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The Dark Stuff
 
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The Dark Stuff [Format Kindle]

Nick Kent

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In The Dark Stuff Nick Kent profiles twenty-two of the most gifted and self-destructive talents in rock history. From Brian Wilson to Syd Barrett, the Rolling Stones to Neil Young, Iggy Pop to Lou Reed, he offers intimate portraits that are unimaginable in the world of today's market driven music business.

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Amazon.com: 4.5 étoiles sur 5  2 commentaires
4.0 étoiles sur 5 Obscure but worthwhile to chase down IF you love the Beach Boys 8 août 2014
Par W. Laughlin - Publié sur Amazon.com
Format:Broché|Achat vérifié
I am not into most of the other groups and/or individual stars that Kent writes about. As noted in another review, I stumbled across this while researching the Beach Boys, and while others felt he spent a disproportionate amount of space on them, it's THAT info that I came for -- the rest was icing on the cake. I DID enjoy reading about the travails of Neil Young (since we both share the love of Lionel Trains) and the chapter on Brian Jones was somewhat interesting (I've never been a huge Stones fan, but respect their music and longevity).

Obscure, but worth the effort to obtain and peruse if you are a diehard BB fan -- info I learned here that I'd not seen anywhere else -- and I've read a TON over the years.
5.0 étoiles sur 5 The expanded 2007 edition 27 novembre 2009
Par Pieter Uys - Publié sur Amazon.com
Format:Broché
The Dark Stuff was first published in Britain in 1994 and always available in the USA since its 1996 publication. In the UK the book had been out-of-print for eight years until the 2007 edition appeared. Compiled from 1970s interviews for the New Musical Express plus 1980s magazine articles, this new edition includes the essays Sly Stone's Evil Ways & Phil Spector's Long Fall From Grace, a portrait of French pop icon Serge Gainsbourg, a recent interview with Iggy Pop and a concluding essay titled Self-destruction in Rock and Elsewhere. All in all twenty-two of the most talented and self-destructive artists in rock history are profiled.

Kent was the New Musical Express's star attraction in the 1970s at a time when the publication was selling 300,000 copies per week. It was at the forefront of reporting on the punk explosion, punk personalities, the style and its offshoots. The NME's influential position gave Kent unique opportunities as a rock writer. Kent may be older & wiser but there's something to be said for the energy and enthusiasm of youth, since the recent stuff amongst the new additions is less gripping than the original writings from the 70s and 80s for NME and magazines like The Face, Arena and Spin.

The value of each chapter is directly proportional to the communication skills of those interviewed: that is why the Guns 'N' Roses piece is a complete waste of time and paper and shouldn't even have been included, whilst I loved the Roy Orbison interview although I've never really been into his music. I found the Brian Wilson piece too long and disagree with the author's assessment of the Rolling Stones after the 1960s. Kent seems to think that Jagger and Richards produced their best music in the late 60s and early 70s because they were tormented by the 'wild women' Anita Pallenberg and Marianne Faithfull.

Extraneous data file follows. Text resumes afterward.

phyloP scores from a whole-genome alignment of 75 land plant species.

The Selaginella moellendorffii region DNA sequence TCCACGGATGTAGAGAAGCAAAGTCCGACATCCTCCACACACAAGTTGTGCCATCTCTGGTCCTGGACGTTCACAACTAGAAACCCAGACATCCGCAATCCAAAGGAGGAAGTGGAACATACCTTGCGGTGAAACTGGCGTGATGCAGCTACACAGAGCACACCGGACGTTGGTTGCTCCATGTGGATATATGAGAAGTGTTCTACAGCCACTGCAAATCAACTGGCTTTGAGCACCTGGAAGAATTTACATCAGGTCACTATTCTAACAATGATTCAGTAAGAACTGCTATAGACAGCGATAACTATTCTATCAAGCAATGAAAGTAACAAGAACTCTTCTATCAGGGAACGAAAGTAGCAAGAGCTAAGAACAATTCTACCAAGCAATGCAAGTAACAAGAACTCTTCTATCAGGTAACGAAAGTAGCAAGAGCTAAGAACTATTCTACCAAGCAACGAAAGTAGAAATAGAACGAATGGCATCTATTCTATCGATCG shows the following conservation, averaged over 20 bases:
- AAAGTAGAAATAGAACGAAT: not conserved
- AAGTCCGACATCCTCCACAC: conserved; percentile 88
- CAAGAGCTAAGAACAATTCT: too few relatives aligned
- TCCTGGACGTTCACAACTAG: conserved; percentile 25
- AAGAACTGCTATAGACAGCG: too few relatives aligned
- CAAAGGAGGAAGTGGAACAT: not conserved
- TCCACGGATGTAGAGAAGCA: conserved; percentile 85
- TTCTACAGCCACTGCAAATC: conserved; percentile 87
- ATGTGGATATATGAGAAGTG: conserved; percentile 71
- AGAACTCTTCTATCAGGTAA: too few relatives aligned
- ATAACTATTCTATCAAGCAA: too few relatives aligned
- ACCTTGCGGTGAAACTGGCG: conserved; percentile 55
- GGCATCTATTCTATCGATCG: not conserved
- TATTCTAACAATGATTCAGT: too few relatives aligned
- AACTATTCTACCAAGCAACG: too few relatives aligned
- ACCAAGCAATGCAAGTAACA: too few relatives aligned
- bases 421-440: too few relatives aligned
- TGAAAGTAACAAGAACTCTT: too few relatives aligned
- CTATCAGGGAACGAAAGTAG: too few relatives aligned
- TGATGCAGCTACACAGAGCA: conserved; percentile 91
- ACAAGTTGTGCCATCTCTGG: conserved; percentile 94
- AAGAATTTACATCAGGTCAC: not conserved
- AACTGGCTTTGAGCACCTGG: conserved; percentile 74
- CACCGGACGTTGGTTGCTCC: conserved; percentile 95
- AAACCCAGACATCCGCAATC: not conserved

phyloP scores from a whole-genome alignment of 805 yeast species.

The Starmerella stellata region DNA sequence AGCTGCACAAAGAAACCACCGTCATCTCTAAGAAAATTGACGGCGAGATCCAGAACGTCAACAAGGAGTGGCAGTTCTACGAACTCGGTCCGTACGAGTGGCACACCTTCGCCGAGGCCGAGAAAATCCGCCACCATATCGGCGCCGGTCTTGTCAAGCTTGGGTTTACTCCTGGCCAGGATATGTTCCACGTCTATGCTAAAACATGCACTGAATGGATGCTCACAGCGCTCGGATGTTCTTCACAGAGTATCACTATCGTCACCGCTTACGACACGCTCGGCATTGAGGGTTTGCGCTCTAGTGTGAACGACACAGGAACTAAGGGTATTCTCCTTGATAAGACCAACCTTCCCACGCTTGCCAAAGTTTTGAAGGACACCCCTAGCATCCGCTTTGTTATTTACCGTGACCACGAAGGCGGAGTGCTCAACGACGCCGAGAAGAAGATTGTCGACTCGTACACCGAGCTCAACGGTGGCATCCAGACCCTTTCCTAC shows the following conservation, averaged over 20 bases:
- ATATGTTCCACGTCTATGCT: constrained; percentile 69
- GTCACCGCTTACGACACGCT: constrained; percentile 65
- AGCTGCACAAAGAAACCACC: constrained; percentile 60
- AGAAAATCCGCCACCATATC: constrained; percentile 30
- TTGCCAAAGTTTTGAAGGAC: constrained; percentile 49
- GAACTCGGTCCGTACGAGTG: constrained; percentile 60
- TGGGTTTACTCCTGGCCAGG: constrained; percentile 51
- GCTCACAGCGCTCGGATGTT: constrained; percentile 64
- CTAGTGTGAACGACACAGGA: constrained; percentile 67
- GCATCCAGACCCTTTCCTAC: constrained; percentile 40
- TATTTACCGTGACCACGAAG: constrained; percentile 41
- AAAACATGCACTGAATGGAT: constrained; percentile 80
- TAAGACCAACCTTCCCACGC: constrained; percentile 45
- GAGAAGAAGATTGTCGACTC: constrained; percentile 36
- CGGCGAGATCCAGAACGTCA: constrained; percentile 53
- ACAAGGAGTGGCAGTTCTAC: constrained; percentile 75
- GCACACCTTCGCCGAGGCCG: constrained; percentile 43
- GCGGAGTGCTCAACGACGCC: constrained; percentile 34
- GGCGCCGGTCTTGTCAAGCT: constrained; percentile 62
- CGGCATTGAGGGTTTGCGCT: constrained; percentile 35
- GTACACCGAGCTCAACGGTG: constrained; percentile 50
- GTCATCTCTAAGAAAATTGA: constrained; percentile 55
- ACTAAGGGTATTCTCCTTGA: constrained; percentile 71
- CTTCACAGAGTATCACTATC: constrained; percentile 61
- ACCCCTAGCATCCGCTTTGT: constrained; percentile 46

There's a thought-provoking chapter on the ill-fated Brian Jones (Tortured Narcissus) that discusses his contribution to The Stones, his decline and death. Kent's view of Kurt Cobain is a bit harsh and the non-interview with Roky Erickson rather pointless. Kent's 1988 portrait of Serge Gainsbourg is sad and pathetic but he concludes it by graciously praising the French singer's musical legacy. I loved the pieces on Jerry Lee Lewis, Lou Reed, Elvis Costello and Miles Davis and in my opinion the book's crowning glory is the chapter titled Neil Young and the Haphazard Highway that leads to Unconditional Love. Young's care and concern for his disabled child impress more than a thousand stories of excess and substance abuse.

Most of these rock stars thought that they were exempt from the law of cause & effect, with the predictable disastrous consequences. What amazes me is how some of these artists managed to consistently produce sublime music while they were abusing themselves physically and mentally to such a gruesome degree. I suppose that is one of the messages of this book: no matter how low down you are, you can always pull yourself together again. It certainly demonstrates the ability of the soul and the body to restore themselves.

This is great rock writing, on a par with the work of Lester Bangs. The stylistic difference is that Kent's writing is character-based & analytical: looking at musicians in the context of what they're doing and how they're living in order to analyze how this context influences them. Bangs on the other hand wrote from a more intimate, personal perspective, an angle that describes the effect the music had on him, often in stream-of-consciousness prose.

Other classics of rock writing that I recommend are James Young's Nico, Songs They Never Play on the Radio, alternatively titled Nico: The Last Bohemian, Clinton Heylin's From the Velvets to the Voidoids: The Birth of American Punk Rock, Gerri Hirshey's Nowhere To Run: The Story of Soul Music, Let It Blurt by Jim DeRogatis, Scars of Sweet Paradise by Alice Echols, Memories, Dreams and Reflections by Marianne Faithfull, Lipstick Traces by Greil Marcus and Angry Women in Rock by Andrea Juno.
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